I was summoned to Jury duty. Being deaf I had the right to withdraw. But being Gary I decided that I wanted the experience (I have a big grin as I write that) Anyway I rang the courts through the relay service. Even before I had said anything through the relay service the court register said, “You can withdraw and anyway it is not possible for a deaf person to do jury duty”, or words to that effect. I asked why not and the register said, “Because we don’t have the facilities to meet your needs.”
Anyway I said that they could book captions or sign language interpreters and that doing so was easy. I said something along the lines that it was my right as a civilian to be able to participate in Jury duty if I so chose. This was enough for the register, obviously a junior, to handball me to the senior. He asked how the senior could call me back and I said for him to give me the number so I could call him. Too often you give numbers and they never call back and this is what I do to ensure that they do not fob me off. (Imagine me with another big grin) The junior then said that he would transfer me to the senior – quite why he could not do that in the first place I do not know. Of course I was having immense fun and wish I could have seen the juniors face at the other end as we communicated. At the same time I had some friends open on MSN and was copying and pasting the convo for their amusement. (Imagine me with an enormous grin)
Anyway the senior came on the line and the change was instant. He said it was no problem and asked what he needed to do. I gave him the interpreter booking contacts etc and within minutes he had actually contacted the service to try and secure a booking. As it turned out, because the notice was short (I received the jury letter while away for work) the shortage of interpreters meant that it was unlikely that the required number of level 3 interpreters could be secured for all the days required.
I have since emailed the register and withdrawn and thanked him for his prompt action and willingness to give it a go. I have requested that he allow me to meet him so that we can discuss the issue in more detail and so that I can inform him of the options and the processs etc.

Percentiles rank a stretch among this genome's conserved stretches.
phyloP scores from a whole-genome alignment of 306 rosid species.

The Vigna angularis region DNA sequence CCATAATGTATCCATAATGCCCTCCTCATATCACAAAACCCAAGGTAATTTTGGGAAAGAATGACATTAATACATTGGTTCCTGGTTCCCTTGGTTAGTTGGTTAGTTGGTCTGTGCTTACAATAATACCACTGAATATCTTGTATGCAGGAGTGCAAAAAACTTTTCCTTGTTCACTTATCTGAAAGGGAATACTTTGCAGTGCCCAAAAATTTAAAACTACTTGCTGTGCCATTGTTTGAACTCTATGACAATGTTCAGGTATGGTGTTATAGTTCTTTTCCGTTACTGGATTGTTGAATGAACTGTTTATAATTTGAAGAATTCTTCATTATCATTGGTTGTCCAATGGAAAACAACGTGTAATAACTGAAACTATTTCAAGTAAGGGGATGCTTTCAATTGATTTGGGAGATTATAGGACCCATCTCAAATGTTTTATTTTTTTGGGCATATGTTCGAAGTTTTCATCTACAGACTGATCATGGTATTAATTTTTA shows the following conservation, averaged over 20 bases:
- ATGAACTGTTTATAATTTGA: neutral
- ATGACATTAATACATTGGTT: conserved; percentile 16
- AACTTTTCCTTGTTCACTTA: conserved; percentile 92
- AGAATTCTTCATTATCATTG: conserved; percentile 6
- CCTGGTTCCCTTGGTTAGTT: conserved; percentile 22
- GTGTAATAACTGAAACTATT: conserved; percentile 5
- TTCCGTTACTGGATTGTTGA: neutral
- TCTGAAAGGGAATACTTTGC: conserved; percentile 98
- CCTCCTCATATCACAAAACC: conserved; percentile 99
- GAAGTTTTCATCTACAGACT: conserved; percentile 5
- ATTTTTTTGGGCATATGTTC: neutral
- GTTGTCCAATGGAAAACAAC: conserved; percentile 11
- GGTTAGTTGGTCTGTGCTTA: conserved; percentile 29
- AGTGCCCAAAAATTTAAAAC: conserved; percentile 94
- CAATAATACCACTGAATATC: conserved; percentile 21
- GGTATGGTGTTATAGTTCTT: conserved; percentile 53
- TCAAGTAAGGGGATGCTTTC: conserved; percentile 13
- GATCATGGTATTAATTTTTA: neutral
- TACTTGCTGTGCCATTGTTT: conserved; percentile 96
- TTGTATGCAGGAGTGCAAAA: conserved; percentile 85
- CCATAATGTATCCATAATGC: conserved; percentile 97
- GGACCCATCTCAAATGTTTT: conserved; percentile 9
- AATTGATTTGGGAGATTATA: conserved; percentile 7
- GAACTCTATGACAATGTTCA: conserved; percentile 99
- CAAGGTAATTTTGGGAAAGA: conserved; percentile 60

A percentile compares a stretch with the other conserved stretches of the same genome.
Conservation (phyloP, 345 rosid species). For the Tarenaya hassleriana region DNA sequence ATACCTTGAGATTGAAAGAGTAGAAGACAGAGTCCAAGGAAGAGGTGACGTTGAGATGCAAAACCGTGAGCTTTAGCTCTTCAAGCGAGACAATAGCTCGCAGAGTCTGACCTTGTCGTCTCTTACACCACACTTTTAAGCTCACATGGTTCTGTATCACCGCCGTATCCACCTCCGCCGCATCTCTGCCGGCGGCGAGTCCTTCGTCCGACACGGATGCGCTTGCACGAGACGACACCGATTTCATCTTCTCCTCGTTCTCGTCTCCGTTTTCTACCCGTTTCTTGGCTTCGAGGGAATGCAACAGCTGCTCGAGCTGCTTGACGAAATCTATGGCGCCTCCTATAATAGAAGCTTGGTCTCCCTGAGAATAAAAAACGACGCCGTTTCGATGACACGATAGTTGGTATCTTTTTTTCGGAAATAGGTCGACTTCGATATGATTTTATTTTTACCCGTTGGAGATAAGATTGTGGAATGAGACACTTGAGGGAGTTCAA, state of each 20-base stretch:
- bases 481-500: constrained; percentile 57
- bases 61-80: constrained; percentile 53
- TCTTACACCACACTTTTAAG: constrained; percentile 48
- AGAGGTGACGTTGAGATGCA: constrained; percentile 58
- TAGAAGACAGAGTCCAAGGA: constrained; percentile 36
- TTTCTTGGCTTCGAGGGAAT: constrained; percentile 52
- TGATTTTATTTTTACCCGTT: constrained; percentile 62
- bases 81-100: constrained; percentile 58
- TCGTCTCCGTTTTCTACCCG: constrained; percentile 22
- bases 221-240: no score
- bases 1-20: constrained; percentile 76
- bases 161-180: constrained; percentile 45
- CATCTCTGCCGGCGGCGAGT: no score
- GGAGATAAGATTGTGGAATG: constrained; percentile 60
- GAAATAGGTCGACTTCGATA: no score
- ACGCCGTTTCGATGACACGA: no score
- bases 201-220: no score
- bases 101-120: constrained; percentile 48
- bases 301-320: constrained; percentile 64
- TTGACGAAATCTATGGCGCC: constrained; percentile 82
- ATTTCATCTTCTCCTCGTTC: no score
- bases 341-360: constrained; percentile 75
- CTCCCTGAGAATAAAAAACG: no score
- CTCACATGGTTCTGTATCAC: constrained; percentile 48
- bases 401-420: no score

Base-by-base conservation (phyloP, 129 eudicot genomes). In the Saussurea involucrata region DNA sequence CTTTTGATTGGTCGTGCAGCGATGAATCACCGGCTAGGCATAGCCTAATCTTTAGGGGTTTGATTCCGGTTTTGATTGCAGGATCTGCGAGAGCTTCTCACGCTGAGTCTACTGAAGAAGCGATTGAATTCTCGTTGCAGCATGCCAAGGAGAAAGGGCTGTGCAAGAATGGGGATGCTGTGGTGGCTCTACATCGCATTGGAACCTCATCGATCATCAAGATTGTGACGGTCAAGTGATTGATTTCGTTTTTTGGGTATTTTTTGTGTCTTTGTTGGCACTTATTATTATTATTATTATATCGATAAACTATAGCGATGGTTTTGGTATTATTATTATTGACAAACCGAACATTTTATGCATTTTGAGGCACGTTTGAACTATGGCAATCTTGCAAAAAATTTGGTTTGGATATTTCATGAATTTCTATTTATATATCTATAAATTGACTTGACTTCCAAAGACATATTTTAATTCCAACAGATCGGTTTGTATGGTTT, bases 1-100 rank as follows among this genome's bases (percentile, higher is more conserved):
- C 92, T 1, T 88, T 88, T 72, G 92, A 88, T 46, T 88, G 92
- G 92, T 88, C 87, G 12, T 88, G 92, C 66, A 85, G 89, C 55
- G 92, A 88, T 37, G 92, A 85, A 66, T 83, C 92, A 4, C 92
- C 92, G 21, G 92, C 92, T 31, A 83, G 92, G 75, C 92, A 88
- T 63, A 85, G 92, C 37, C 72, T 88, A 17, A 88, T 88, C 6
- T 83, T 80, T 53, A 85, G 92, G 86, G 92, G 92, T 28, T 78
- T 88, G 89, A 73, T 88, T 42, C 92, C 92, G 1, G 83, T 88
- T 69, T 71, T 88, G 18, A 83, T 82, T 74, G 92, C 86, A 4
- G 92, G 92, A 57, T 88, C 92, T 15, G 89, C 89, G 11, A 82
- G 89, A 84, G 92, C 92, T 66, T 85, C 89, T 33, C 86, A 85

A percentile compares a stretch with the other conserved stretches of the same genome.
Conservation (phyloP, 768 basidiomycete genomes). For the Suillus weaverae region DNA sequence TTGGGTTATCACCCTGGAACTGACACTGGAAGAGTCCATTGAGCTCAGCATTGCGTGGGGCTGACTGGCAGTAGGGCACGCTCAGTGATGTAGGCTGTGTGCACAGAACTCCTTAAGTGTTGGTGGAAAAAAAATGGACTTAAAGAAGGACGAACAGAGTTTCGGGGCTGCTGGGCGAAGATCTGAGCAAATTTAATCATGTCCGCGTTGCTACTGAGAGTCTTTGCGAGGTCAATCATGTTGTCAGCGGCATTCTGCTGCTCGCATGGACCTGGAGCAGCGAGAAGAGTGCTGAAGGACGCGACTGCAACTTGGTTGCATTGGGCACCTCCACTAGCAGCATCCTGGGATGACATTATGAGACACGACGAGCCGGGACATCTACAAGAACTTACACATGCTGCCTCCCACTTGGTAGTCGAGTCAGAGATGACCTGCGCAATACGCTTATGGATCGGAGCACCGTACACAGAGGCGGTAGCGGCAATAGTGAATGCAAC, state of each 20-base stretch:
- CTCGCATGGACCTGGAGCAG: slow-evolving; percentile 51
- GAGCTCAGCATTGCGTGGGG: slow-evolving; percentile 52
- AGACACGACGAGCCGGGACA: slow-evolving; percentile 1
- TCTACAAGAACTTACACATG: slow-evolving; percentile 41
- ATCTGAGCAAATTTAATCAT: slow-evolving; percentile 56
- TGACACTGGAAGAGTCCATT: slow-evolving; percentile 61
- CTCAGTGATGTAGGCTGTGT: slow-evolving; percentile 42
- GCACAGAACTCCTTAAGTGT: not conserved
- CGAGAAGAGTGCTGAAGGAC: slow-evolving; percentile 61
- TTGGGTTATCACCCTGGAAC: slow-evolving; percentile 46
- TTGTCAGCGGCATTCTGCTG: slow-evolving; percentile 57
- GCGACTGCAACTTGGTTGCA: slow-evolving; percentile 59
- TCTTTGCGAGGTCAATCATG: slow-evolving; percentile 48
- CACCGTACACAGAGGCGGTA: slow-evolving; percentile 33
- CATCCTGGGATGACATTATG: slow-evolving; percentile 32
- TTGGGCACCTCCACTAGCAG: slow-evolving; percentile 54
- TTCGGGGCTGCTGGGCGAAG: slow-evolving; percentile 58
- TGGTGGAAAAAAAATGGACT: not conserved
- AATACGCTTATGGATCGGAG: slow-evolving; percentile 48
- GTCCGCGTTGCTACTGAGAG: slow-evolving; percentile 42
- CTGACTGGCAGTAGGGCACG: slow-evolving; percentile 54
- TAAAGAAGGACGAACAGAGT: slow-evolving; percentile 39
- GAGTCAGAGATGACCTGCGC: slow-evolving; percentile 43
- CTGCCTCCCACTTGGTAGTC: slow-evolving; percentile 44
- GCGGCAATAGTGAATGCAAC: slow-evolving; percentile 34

It got me thinking that this is an area that many people who are deaaf who are disabled are probably being denied opportunities. It is certainly true that some will not want to do jury duty and it is equally true that some more adventerous souls like me will be more than interested in participating as is my right.
In the scheme of things this does not seem a big deal but if I were to be the accused or a defendent you can bet your bottom dollar that interpreters would be organised or captions would be organised IF requested. If not requested I shudder to think what would happen.
There are, of course, other issues for the courts beyond dury duty. Like what happens if interpreters are provided or captions for a deaf defendant and the deaf person has poor literacy and language development. I am sure there are similar situations for the disabled. I was at a talk about learning disabilities recently where the speaker pointed out that you can almost pick which people with learning disabilities will end up in jail by grade three and commented on the huge number of people with some form of disability or other who are in jail.
So apart from jury duty we would appear to have an enormous issue on our hands. While we are concentrating on what I call the BLUE RIBBON issues like interpreters, captioning, building access etc etc this is an area that does not get a lot of attention.
I wonder if this is something we need to pick up and discuss and see what can be done. Certainly while we concentrate on the Blue Ribbon issues we allow a lot to slip under the radar.